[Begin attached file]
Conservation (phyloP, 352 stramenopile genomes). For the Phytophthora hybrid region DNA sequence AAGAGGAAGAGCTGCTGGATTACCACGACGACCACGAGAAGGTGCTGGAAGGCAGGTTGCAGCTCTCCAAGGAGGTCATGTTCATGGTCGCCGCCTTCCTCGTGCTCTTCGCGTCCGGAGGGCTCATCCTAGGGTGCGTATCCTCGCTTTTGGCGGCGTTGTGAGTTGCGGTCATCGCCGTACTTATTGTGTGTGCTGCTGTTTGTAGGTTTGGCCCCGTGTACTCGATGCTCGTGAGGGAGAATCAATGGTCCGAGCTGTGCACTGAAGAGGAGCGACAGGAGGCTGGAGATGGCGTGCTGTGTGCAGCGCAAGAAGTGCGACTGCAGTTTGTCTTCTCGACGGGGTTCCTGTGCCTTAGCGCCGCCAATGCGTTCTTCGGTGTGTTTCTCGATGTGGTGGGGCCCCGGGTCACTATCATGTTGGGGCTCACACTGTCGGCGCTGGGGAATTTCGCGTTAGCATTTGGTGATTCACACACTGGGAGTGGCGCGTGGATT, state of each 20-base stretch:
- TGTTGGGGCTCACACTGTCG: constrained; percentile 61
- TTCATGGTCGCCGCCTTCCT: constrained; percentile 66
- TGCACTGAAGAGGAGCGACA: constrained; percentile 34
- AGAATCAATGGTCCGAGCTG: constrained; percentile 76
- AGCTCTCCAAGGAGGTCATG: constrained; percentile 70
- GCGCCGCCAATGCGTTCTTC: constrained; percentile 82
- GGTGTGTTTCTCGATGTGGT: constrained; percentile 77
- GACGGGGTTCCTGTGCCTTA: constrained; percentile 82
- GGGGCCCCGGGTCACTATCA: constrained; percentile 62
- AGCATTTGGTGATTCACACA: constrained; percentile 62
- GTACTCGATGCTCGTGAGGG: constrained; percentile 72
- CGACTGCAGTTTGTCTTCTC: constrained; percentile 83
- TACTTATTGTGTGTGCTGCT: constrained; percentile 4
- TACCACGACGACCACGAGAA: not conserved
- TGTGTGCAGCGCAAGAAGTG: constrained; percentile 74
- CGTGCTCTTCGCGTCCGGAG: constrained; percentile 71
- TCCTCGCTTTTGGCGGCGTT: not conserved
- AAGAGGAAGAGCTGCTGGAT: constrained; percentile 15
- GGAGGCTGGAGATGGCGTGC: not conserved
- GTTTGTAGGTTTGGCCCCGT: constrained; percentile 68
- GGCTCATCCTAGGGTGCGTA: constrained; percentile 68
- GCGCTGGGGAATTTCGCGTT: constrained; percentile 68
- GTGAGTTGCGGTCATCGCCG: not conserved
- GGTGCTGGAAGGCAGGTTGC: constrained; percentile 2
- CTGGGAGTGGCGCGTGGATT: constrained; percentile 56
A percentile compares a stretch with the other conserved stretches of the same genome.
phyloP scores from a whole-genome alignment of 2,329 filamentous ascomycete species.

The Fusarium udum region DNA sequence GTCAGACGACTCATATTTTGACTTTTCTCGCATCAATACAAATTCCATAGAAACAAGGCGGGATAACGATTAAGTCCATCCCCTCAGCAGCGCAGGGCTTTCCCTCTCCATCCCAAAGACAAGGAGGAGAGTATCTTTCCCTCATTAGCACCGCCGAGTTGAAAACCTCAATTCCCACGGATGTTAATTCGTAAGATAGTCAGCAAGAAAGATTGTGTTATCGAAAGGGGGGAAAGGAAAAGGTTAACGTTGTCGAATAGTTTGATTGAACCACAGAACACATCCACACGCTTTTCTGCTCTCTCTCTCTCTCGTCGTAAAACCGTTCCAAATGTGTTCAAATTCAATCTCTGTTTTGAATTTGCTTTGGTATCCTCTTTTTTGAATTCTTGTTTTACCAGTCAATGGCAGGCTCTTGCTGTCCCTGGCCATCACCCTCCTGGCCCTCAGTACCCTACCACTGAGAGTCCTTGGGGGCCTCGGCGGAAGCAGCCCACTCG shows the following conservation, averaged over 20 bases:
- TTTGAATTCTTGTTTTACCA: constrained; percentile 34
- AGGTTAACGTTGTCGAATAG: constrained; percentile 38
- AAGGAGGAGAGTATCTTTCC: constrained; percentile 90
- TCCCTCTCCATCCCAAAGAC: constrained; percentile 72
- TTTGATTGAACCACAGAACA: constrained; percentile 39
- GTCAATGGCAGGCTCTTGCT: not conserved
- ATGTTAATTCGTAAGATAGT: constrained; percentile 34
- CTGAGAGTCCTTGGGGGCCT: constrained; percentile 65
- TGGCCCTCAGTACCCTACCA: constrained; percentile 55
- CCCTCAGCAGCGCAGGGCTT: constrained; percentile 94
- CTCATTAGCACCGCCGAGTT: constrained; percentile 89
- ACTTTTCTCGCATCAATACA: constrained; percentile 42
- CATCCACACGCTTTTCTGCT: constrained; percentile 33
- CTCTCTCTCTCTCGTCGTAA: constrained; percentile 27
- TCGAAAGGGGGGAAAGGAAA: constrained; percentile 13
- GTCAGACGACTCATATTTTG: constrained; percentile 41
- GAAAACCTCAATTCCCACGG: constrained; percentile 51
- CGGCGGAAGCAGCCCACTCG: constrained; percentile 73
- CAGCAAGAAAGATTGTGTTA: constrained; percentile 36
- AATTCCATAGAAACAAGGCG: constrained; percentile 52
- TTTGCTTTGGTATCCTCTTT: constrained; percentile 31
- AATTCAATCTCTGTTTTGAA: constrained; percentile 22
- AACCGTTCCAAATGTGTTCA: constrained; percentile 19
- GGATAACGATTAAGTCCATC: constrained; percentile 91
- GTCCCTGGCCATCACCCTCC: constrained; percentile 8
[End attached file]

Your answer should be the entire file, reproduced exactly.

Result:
Conservation (phyloP, 352 stramenopile genomes). For the Phytophthora hybrid region DNA sequence AAGAGGAAGAGCTGCTGGATTACCACGACGACCACGAGAAGGTGCTGGAAGGCAGGTTGCAGCTCTCCAAGGAGGTCATGTTCATGGTCGCCGCCTTCCTCGTGCTCTTCGCGTCCGGAGGGCTCATCCTAGGGTGCGTATCCTCGCTTTTGGCGGCGTTGTGAGTTGCGGTCATCGCCGTACTTATTGTGTGTGCTGCTGTTTGTAGGTTTGGCCCCGTGTACTCGATGCTCGTGAGGGAGAATCAATGGTCCGAGCTGTGCACTGAAGAGGAGCGACAGGAGGCTGGAGATGGCGTGCTGTGTGCAGCGCAAGAAGTGCGACTGCAGTTTGTCTTCTCGACGGGGTTCCTGTGCCTTAGCGCCGCCAATGCGTTCTTCGGTGTGTTTCTCGATGTGGTGGGGCCCCGGGTCACTATCATGTTGGGGCTCACACTGTCGGCGCTGGGGAATTTCGCGTTAGCATTTGGTGATTCACACACTGGGAGTGGCGCGTGGATT, state of each 20-base stretch:
- TGTTGGGGCTCACACTGTCG: constrained; percentile 61
- TTCATGGTCGCCGCCTTCCT: constrained; percentile 66
- TGCACTGAAGAGGAGCGACA: constrained; percentile 34
- AGAATCAATGGTCCGAGCTG: constrained; percentile 76
- AGCTCTCCAAGGAGGTCATG: constrained; percentile 70
- GCGCCGCCAATGCGTTCTTC: constrained; percentile 82
- GGTGTGTTTCTCGATGTGGT: constrained; percentile 77
- GACGGGGTTCCTGTGCCTTA: constrained; percentile 82
- GGGGCCCCGGGTCACTATCA: constrained; percentile 62
- AGCATTTGGTGATTCACACA: constrained; percentile 62
- GTACTCGATGCTCGTGAGGG: constrained; percentile 72
- CGACTGCAGTTTGTCTTCTC: constrained; percentile 83
- TACTTATTGTGTGTGCTGCT: constrained; percentile 4
- TACCACGACGACCACGAGAA: not conserved
- TGTGTGCAGCGCAAGAAGTG: constrained; percentile 74
- CGTGCTCTTCGCGTCCGGAG: constrained; percentile 71
- TCCTCGCTTTTGGCGGCGTT: not conserved
- AAGAGGAAGAGCTGCTGGAT: constrained; percentile 15
- GGAGGCTGGAGATGGCGTGC: not conserved
- GTTTGTAGGTTTGGCCCCGT: constrained; percentile 68
- GGCTCATCCTAGGGTGCGTA: constrained; percentile 68
- GCGCTGGGGAATTTCGCGTT: constrained; percentile 68
- GTGAGTTGCGGTCATCGCCG: not conserved
- GGTGCTGGAAGGCAGGTTGC: constrained; percentile 2
- CTGGGAGTGGCGCGTGGATT: constrained; percentile 56
A percentile compares a stretch with the other conserved stretches of the same genome.
phyloP scores from a whole-genome alignment of 2,329 filamentous ascomycete species.

The Fusarium udum region DNA sequence GTCAGACGACTCATATTTTGACTTTTCTCGCATCAATACAAATTCCATAGAAACAAGGCGGGATAACGATTAAGTCCATCCCCTCAGCAGCGCAGGGCTTTCCCTCTCCATCCCAAAGACAAGGAGGAGAGTATCTTTCCCTCATTAGCACCGCCGAGTTGAAAACCTCAATTCCCACGGATGTTAATTCGTAAGATAGTCAGCAAGAAAGATTGTGTTATCGAAAGGGGGGAAAGGAAAAGGTTAACGTTGTCGAATAGTTTGATTGAACCACAGAACACATCCACACGCTTTTCTGCTCTCTCTCTCTCTCGTCGTAAAACCGTTCCAAATGTGTTCAAATTCAATCTCTGTTTTGAATTTGCTTTGGTATCCTCTTTTTTGAATTCTTGTTTTACCAGTCAATGGCAGGCTCTTGCTGTCCCTGGCCATCACCCTCCTGGCCCTCAGTACCCTACCACTGAGAGTCCTTGGGGGCCTCGGCGGAAGCAGCCCACTCG shows the following conservation, averaged over 20 bases:
- TTTGAATTCTTGTTTTACCA: constrained; percentile 34
- AGGTTAACGTTGTCGAATAG: constrained; percentile 38
- AAGGAGGAGAGTATCTTTCC: constrained; percentile 90
- TCCCTCTCCATCCCAAAGAC: constrained; percentile 72
- TTTGATTGAACCACAGAACA: constrained; percentile 39
- GTCAATGGCAGGCTCTTGCT: not conserved
- ATGTTAATTCGTAAGATAGT: constrained; percentile 34
- CTGAGAGTCCTTGGGGGCCT: constrained; percentile 65
- TGGCCCTCAGTACCCTACCA: constrained; percentile 55
- CCCTCAGCAGCGCAGGGCTT: constrained; percentile 94
- CTCATTAGCACCGCCGAGTT: constrained; percentile 89
- ACTTTTCTCGCATCAATACA: constrained; percentile 42
- CATCCACACGCTTTTCTGCT: constrained; percentile 33
- CTCTCTCTCTCTCGTCGTAA: constrained; percentile 27
- TCGAAAGGGGGGAAAGGAAA: constrained; percentile 13
- GTCAGACGACTCATATTTTG: constrained; percentile 41
- GAAAACCTCAATTCCCACGG: constrained; percentile 51
- CGGCGGAAGCAGCCCACTCG: constrained; percentile 73
- CAGCAAGAAAGATTGTGTTA: constrained; percentile 36
- AATTCCATAGAAACAAGGCG: constrained; percentile 52
- TTTGCTTTGGTATCCTCTTT: constrained; percentile 31
- AATTCAATCTCTGTTTTGAA: constrained; percentile 22
- AACCGTTCCAAATGTGTTCA: constrained; percentile 19
- GGATAACGATTAAGTCCATC: constrained; percentile 91
- GTCCCTGGCCATCACCCTCC: constrained; percentile 8